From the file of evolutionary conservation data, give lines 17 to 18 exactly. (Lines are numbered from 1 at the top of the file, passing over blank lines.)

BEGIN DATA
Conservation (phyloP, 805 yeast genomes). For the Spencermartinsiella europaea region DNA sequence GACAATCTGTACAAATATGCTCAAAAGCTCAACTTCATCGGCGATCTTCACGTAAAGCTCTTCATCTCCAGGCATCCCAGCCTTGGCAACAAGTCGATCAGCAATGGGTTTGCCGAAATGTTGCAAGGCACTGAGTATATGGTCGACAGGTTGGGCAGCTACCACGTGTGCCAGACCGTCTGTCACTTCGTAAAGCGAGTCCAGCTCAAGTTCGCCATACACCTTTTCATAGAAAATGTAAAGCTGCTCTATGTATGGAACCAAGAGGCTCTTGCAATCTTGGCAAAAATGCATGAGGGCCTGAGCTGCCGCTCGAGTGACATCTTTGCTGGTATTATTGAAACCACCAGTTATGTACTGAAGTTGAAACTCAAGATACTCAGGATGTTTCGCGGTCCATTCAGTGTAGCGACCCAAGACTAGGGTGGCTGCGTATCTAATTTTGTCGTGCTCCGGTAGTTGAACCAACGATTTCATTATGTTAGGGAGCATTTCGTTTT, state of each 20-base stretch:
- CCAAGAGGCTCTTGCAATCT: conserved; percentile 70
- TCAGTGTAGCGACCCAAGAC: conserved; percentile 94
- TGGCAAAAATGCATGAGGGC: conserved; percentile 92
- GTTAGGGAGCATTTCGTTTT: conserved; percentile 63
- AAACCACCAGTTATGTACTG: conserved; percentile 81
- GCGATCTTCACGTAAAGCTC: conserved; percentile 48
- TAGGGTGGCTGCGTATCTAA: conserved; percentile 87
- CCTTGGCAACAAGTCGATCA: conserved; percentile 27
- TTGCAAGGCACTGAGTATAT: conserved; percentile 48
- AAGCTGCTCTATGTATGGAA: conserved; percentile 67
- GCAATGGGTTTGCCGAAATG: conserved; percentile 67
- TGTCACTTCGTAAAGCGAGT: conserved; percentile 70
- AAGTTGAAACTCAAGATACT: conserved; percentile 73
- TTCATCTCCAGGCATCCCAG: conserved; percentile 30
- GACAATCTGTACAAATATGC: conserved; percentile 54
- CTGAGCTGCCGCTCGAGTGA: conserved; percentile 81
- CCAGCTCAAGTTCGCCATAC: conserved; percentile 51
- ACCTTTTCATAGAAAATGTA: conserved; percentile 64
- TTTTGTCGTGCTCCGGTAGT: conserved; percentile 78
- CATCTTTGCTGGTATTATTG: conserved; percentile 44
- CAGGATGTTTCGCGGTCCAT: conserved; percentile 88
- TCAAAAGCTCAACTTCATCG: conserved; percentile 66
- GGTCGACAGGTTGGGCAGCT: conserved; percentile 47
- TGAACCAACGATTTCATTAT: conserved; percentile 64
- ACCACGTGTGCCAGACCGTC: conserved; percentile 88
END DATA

- CTGAGCTGCCGCTCGAGTGA: conserved; percentile 81
- CCAGCTCAAGTTCGCCATAC: conserved; percentile 51